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Chuffnut

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Everything posted by Chuffnut

  1. You can take them to the small claims court if you wanted. You’d have to list out all of the costs you incurred, what you have done to mitigate these costs (for example if you’re claiming for a taxi receipt you need to demonstrate you couldn’t take the bus) and then file a money claim. Ask yourself if this is worth the aggravation. If it is, go for it.
  2. Well, given the fact the dealer claims his contract is with the broker and the broker have referred this (eventually) to the finance company themselves, it’s probable the OP’s contract is with the finance company. If that’s the case I think his best recourse is with Jaguar, especially if they are paying all the repairs on this issue out of goodwill, as someone mentioned above.
  3. Well, when I bought a car on finance, my receipt/invoice was made out to the finance company, as it was them who were buying the car and HP’ng to me. In other words, my contract was with the finance company and not the dealer. It was the dealer who was the 3rd party as such, facilitating the finance, until settled by me, when I then owned the car. Well, that’s how I saw it.
  4. I think this is where the confusion is arising. Because the dealer sold the car to the finance company, that is a business to business transaction, the CRA is redundant in that transaction. I think the OP has a contract with the finance company, oodle. It’s oodles responsibility to the op to provide a car that meets the criteria under the CRA. The burden of responsibility rests with the op to prove to oodle the fault was inherent at the point of sale. Which will be impossible i’d say. Unless i’m mistaken, the contract is with oodle, not the dealer.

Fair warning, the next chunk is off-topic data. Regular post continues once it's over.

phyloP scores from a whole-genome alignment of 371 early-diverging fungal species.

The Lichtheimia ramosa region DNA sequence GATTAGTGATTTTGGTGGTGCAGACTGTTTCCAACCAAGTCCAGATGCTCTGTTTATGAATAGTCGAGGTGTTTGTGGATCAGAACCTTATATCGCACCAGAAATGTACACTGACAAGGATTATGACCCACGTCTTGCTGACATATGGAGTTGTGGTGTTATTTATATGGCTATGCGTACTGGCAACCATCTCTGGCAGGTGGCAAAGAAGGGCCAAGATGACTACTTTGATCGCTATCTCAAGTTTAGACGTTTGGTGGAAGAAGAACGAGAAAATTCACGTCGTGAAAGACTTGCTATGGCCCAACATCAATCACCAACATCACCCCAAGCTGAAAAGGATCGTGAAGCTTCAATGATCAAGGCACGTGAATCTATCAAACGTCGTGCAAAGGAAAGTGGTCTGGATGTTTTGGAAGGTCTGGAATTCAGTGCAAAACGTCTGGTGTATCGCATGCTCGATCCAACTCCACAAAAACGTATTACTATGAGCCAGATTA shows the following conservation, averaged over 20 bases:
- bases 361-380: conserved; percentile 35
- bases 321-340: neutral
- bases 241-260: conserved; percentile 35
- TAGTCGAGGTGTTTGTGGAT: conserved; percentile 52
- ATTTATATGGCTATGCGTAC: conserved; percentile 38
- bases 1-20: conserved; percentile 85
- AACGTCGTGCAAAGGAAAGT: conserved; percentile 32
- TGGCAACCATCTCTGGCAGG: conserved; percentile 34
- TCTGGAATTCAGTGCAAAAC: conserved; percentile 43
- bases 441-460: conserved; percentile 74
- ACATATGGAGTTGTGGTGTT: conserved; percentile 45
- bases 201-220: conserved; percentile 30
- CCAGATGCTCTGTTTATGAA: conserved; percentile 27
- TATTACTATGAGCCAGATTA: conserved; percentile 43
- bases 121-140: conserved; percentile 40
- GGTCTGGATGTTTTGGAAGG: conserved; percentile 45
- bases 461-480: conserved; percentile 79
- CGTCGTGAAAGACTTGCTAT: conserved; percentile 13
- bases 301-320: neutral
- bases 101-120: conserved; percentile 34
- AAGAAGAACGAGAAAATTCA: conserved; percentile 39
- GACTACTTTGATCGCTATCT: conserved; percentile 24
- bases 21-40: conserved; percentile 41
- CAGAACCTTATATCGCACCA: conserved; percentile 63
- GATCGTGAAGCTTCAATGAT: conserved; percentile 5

5. “Local garage does a free check and finds lots of things to replace on a 15 year old car” I’d be amazed if there WASN’T anything wrong with a fifteen year old Range Rover. The car lost all power and leaked water and you was told the battery had gone? Who was the breakdown driver, Stevie Wonder? Most of the items on that list are “nice to haves” stuff like cold air conditioning and working window regulators and it’s possible that items like brake pipes and pads would pass an MOT (but show up as an advisory) so how much of that deems the car unroadworthy would be subjective. I’d be more interested in the loss of power and water leaking than thin brake pads and pitted discs. You’d have a stronger case with the cause of needing a recovery truck rather than what a local garage would like to charge you a small fortune to replace (that might not need replacing) With respect, surely you knew what you was getting yourself into, buying a 15 year old car for approximately a twentieth of its original value. Anyway, what was the cause of the breakdown initially? Batteries don’t cause a sudden loss of power and water leaks!